These ingredients - and others - will all be stirred into the debate to be launched next month by the Government's Green Paper. The aim will be to secure, in David Blunkett's words, "a profession which is held in high esteem and which attracts the most talented people to join it".
The Government, meanwhile, has its own ideas about how best to develop its plans for a modernised profession with "incentives for excellence". These will almost certainly include more flexible working hours to enable after-school clubs and holiday catch-up schemes to operate, and some direct relationship between extra pay and pupil progress.
David Blunkett has promised this would not mean "crude payment by results", and it is good to see the Prime Minister (see Platform, above) taking the point that teachers should get credit for driving up standards in the toughest neighbourhoods. But important though these developments may be for the long-term health of the profession, the Government ought not to neglect immediate short-term problems - particularly in areas like inner London where teacher shortages are already apparent, especially at senior levels.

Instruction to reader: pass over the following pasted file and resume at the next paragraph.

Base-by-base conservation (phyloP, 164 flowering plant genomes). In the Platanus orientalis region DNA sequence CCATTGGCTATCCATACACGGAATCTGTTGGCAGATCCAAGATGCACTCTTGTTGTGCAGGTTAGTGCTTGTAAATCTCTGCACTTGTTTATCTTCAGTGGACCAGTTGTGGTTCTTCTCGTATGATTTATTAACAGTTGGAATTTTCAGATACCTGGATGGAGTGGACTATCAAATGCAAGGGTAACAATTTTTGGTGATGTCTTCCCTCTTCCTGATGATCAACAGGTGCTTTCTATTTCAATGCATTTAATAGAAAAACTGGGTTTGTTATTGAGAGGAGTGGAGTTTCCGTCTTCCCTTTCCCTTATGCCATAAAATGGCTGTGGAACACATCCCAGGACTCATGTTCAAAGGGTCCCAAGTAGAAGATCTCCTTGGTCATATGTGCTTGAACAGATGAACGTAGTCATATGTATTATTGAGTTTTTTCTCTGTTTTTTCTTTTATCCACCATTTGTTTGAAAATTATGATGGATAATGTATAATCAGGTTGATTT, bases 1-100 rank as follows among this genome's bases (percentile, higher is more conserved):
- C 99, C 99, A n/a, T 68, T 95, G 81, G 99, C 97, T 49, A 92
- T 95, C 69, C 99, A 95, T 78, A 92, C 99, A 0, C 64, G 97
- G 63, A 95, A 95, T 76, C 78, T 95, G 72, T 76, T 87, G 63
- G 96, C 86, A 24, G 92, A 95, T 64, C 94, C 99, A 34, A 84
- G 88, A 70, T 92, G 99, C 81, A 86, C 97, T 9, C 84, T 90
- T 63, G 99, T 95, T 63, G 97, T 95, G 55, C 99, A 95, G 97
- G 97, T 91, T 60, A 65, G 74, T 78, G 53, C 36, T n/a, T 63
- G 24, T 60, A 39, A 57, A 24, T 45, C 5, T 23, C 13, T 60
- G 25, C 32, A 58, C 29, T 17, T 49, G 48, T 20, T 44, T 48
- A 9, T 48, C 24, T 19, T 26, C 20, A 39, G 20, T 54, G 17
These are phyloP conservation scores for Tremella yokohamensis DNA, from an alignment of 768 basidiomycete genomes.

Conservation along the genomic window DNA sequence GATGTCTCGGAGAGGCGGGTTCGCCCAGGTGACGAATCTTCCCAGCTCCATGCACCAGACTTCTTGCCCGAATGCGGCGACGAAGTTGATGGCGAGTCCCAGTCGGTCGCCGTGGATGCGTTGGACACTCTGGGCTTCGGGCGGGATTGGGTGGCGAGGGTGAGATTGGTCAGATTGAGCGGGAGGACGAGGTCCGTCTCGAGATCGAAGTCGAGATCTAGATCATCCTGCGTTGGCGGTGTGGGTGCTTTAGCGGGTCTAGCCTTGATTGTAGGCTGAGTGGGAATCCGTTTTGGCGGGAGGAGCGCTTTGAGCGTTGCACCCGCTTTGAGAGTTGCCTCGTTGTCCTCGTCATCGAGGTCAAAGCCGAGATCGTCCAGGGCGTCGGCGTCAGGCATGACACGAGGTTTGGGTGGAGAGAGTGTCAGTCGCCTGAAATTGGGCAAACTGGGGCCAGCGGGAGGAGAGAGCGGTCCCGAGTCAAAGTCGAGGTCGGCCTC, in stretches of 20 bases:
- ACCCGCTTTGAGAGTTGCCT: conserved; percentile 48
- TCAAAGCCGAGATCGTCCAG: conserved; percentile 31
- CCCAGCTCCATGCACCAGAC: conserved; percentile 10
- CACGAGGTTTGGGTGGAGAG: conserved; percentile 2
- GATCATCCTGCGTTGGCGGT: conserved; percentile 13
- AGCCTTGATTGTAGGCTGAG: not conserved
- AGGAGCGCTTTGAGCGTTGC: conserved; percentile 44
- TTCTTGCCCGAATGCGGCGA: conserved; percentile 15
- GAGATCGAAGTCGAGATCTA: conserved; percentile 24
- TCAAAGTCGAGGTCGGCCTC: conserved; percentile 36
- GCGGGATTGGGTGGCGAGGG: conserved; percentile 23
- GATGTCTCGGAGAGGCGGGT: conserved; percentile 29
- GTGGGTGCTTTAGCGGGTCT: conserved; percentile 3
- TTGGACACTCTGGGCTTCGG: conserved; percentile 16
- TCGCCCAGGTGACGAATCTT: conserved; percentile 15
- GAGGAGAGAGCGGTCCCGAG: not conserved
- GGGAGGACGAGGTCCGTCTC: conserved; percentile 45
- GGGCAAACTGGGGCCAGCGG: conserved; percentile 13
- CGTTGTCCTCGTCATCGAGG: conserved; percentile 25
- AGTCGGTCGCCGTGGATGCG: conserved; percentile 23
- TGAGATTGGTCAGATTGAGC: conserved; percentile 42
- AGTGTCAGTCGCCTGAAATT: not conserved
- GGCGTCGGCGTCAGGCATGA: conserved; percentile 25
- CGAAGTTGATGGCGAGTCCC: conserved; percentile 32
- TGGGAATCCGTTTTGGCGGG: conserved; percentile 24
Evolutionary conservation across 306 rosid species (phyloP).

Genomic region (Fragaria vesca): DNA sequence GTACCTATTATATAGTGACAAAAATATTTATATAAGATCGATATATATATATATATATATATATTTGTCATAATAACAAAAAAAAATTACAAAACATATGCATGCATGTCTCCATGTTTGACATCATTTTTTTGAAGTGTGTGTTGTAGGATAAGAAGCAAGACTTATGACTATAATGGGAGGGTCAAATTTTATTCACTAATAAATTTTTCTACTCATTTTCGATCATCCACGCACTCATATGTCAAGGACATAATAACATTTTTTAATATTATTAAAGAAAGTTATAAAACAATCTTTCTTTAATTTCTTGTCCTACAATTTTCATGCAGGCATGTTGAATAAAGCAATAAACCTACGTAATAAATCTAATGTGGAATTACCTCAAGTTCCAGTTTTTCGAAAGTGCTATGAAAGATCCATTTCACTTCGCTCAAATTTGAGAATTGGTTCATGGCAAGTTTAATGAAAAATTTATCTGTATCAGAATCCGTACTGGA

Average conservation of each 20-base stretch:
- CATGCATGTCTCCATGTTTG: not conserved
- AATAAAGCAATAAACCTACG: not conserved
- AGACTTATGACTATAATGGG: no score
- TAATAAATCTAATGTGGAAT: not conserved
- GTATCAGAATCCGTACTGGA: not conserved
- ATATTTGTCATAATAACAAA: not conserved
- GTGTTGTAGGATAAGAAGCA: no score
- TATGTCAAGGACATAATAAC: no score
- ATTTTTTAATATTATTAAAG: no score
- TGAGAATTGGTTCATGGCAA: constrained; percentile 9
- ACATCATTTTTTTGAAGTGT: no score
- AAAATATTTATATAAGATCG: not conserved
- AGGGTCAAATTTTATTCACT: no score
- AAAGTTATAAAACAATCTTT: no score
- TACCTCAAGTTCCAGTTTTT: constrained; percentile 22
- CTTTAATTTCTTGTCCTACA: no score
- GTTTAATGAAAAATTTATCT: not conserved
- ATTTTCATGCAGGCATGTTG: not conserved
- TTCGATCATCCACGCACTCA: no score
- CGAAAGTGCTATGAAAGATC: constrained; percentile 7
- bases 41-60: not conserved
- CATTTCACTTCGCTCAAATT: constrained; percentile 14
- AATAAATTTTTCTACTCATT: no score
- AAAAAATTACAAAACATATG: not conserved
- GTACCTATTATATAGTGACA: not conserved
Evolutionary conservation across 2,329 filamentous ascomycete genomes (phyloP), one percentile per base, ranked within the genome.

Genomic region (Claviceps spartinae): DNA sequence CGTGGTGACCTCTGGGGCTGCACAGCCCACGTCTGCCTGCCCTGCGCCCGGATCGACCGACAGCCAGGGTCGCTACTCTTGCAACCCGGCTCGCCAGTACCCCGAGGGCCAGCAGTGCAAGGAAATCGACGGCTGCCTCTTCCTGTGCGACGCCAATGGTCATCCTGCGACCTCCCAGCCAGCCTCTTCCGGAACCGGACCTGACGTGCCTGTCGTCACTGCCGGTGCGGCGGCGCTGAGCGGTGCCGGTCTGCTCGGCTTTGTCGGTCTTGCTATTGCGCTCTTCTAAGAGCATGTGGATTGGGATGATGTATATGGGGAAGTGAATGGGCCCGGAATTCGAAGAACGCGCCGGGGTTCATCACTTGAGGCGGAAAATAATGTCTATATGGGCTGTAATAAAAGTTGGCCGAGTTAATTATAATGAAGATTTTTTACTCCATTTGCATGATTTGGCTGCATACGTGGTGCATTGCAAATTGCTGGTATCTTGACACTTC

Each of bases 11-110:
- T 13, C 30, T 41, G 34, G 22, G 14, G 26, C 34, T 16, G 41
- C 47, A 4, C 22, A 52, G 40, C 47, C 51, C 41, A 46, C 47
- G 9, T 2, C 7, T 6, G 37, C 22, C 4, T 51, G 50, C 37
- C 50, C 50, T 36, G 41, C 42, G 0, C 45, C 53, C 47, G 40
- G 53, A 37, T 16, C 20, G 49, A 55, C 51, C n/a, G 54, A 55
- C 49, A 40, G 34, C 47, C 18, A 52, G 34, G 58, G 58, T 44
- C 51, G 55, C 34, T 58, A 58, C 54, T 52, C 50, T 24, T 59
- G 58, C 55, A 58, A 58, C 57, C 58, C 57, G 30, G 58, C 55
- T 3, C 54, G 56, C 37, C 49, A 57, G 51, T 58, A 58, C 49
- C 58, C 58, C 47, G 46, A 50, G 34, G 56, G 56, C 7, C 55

If the Government's answers to the crisis are all in the longer term, then things are likely to get worse before they get better. As with health service waiting lists, the current situation may be the fruits of the previous administration; but it is up to today's ministers to take the necessary short-term measures to ameliorate their worst effects. To make teaching in the capital more attractive, for instance, the Government might consider bringing teacher trainers and schools together in an earn-as-you-train scheme for young graduates - in return for a commitment to work in a London school thereafter.
And unless it takes immediate steps to stem the loss of good teachers from tough areas, Tony Blair's vision of schools as a crucial element in the social glue which holds communities together will prove hard to sustain.